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  • Parveen Arora

Green Hydrogen: Projects, regulatory considerations and what lies ahead

(Parveen Arora & Shloka Vaidialingam)

On January 4, 2023, the Union Cabinet approved the landmark National Green Hydrogen Mission with a total budget outlay of INR 19,744 crore. This mission was a much-awaited step and has the potential to transform India into a global leader in production and export of green hydrogen, an alternative fuel tipped to address the problem global warming. After the issuance of green hydrogen policy by the Ministry of Power, Government of India last year on February 17, 2022, this is another important milestone in the journey to achieve net zero by 2070.

The green hydrogen mission is a program to incentivize the commercial production of green hydrogen and make India a net exporter of the fuel. The initial outlay includes of Rs.17,490 crore for the SIGHT (Strategic Interventions for Green Hydrogen Transition) programme, Rs.1,466 crore for pilot projects, Rs.400 crore for R&D, and Rs. 388 crore towards other mission components. The Ministry of New and Renewable Energy (MNRE) will soon formulate the scheme guidelines for implementation of the respective components.

The passing of the Energy Conservation (Amendment) Bill, 2022 by the Indian Parliament on December 12, 2022, had also set the stage for a targeted set of policy measures and incentives in 2023 to promote establishment of such projects, manufacture of electrolyser equipment and measures to regulate demand for and use of alternate fuels for certain industrial sectors.

Green hydrogen is extracted by splitting water into oxygen and hydrogen gas, by passing renewable electricity (i.e., a ‘green’ source) through water via electrolyser equipment. Hydrogen produced from biomass is also ‘green’ hydrogen. This ‘green’ classification also applies to ammonia produced via such means.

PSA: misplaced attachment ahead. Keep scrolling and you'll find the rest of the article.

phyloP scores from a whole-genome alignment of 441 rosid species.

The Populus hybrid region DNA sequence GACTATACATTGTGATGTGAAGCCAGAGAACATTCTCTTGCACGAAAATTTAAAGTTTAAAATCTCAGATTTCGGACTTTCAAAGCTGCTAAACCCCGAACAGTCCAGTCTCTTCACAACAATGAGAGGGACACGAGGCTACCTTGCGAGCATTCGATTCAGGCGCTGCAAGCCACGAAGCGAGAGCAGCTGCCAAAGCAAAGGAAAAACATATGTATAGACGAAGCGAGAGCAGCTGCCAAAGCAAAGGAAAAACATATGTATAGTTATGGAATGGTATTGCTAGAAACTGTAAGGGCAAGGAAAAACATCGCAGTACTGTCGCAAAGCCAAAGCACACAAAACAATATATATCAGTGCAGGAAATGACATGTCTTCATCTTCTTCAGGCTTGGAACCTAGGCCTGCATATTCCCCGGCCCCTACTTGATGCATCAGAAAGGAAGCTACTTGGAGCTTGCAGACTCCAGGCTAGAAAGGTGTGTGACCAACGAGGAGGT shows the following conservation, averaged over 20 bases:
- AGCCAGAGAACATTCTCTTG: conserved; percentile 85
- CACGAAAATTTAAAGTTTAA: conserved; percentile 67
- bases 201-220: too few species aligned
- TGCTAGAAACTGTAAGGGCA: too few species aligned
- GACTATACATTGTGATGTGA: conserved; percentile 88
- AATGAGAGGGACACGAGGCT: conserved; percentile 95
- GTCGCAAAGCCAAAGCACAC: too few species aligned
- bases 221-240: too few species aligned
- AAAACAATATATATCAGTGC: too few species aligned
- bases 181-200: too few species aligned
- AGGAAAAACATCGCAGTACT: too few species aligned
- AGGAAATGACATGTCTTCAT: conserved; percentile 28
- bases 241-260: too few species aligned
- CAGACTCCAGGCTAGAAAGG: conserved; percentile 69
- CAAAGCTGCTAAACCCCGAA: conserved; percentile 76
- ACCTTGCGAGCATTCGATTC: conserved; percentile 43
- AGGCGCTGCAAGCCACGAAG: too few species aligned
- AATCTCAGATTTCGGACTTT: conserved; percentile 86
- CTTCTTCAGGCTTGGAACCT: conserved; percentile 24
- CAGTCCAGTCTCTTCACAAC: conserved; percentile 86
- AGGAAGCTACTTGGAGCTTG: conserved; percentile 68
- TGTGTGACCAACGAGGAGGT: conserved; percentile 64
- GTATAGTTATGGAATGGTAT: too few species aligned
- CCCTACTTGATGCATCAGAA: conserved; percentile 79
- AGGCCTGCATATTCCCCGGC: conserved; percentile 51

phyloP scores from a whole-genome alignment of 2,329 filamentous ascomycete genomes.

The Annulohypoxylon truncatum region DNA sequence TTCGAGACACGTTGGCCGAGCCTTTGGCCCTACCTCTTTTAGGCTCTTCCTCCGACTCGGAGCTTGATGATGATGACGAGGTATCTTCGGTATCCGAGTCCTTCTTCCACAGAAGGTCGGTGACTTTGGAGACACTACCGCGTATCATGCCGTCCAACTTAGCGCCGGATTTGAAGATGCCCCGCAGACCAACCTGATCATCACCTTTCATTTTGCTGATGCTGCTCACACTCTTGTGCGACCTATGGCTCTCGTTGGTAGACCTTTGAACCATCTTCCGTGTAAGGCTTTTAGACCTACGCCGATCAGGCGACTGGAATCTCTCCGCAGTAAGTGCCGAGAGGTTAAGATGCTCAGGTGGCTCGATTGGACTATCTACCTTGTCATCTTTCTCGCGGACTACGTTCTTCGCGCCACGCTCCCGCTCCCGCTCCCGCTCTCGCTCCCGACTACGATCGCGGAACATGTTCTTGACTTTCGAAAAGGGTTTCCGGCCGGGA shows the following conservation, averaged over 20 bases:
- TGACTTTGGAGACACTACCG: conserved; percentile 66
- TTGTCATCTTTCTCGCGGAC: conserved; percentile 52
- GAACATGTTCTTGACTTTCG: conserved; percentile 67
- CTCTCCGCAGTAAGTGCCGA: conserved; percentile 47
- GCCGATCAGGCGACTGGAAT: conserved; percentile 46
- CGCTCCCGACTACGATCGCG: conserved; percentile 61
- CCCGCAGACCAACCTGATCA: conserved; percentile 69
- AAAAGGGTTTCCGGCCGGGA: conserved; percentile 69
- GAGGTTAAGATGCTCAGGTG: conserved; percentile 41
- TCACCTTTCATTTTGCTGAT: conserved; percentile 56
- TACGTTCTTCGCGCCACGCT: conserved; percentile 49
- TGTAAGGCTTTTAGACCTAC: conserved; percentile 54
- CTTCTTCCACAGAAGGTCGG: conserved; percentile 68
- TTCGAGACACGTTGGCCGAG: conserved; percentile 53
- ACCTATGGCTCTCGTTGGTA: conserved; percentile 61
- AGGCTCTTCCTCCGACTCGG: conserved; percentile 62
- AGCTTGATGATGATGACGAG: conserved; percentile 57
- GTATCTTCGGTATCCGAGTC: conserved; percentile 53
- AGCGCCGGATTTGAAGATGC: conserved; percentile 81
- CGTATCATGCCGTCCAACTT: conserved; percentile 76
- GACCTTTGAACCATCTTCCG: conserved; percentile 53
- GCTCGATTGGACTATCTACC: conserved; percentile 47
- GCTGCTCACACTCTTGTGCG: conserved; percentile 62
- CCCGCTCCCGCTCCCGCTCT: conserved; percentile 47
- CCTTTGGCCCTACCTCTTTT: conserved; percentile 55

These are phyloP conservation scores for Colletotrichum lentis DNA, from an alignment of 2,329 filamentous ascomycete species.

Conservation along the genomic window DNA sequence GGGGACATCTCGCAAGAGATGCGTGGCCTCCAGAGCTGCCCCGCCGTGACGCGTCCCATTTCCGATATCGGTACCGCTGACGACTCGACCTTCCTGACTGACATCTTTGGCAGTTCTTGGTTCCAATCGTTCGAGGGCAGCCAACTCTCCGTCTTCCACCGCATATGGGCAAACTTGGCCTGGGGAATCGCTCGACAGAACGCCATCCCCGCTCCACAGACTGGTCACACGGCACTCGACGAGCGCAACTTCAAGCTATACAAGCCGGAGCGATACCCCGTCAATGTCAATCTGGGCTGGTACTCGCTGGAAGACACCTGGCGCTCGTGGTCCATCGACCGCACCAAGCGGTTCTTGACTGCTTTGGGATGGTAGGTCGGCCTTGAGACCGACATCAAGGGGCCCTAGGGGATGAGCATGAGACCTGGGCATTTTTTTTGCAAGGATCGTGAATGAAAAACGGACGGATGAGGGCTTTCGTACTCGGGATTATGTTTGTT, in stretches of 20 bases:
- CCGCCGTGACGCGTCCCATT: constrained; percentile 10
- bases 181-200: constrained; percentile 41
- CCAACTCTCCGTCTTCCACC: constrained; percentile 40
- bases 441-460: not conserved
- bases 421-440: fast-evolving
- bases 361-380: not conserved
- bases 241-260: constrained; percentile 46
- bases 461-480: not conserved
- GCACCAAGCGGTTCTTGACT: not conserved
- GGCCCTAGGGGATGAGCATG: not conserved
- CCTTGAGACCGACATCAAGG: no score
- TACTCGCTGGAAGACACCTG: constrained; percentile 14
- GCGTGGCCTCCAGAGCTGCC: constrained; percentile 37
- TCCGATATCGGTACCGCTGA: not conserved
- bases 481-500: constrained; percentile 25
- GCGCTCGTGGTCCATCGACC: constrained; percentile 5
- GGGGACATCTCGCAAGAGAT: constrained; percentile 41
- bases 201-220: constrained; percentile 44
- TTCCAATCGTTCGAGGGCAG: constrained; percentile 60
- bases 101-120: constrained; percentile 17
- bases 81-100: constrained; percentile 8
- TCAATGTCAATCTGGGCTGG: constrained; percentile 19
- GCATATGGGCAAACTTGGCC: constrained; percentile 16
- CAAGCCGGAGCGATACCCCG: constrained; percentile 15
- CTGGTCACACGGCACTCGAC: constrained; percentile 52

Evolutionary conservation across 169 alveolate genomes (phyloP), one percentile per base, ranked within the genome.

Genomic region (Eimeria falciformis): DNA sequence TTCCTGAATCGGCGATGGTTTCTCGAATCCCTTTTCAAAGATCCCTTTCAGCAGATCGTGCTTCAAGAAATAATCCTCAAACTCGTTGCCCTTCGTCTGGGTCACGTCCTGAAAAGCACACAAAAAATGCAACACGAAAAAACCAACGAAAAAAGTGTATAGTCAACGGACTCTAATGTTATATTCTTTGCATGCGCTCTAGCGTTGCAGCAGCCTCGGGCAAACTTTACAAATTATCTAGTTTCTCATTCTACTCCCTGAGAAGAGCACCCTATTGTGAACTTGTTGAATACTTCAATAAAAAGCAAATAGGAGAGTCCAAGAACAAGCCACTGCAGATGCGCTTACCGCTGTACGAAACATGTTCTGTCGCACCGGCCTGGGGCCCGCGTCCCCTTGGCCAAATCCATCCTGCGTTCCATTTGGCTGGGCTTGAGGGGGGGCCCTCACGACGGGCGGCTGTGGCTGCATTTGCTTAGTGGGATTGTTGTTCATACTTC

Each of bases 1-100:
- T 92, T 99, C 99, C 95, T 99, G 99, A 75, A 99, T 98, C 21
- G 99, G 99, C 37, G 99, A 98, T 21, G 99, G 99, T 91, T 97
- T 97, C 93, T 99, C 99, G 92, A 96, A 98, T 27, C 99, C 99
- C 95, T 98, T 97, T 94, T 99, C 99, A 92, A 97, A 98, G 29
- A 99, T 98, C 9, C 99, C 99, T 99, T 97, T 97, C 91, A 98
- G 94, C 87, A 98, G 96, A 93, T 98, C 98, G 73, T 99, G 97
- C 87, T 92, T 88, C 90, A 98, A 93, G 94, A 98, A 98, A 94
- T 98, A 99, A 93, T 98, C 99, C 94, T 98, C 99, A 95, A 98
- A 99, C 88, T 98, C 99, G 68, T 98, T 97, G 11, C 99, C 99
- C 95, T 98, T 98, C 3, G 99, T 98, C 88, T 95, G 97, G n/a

National Green Hydrogen Mission and the Green Hydrogen Policy

The green hydrogen mission defines its main outcome as development of green hydrogen capacity of at least 5 million metric tonnes per annum by 2030, with an associated renewable energy capacity addition of approx. 125 GW. This is forecasted to significantly reduce fossil fuel imports and abatement of almost 50 million metric tonnes of greenhouse gas emissions. Prior to this, the green hydrogen policy emphasized assuring supply of renewable energy for the manufacturing of green hydrogen, measures to bring down cost of production and additional benefits such as land availability and regulatory permits. Many green hydrogen projects were announced based on the below key features, which we expect to align with the recently announced mission:

  • 25-year waiver of inter-state transmission charges for green hydrogen/ green ammonia projects that are commissioned before June 30, 2025;

  • Land allotment in dedicated renewable energy parks, and identification of manufacturing zones for production;

  • Guaranteed procurement of renewable energy for production, via open access mechanism and connectivity to be granted on priority. Distribution companies can charge such projects only procurement cost, wheeling charges and a small margin as determined by the relevant state electricity regulatory commission;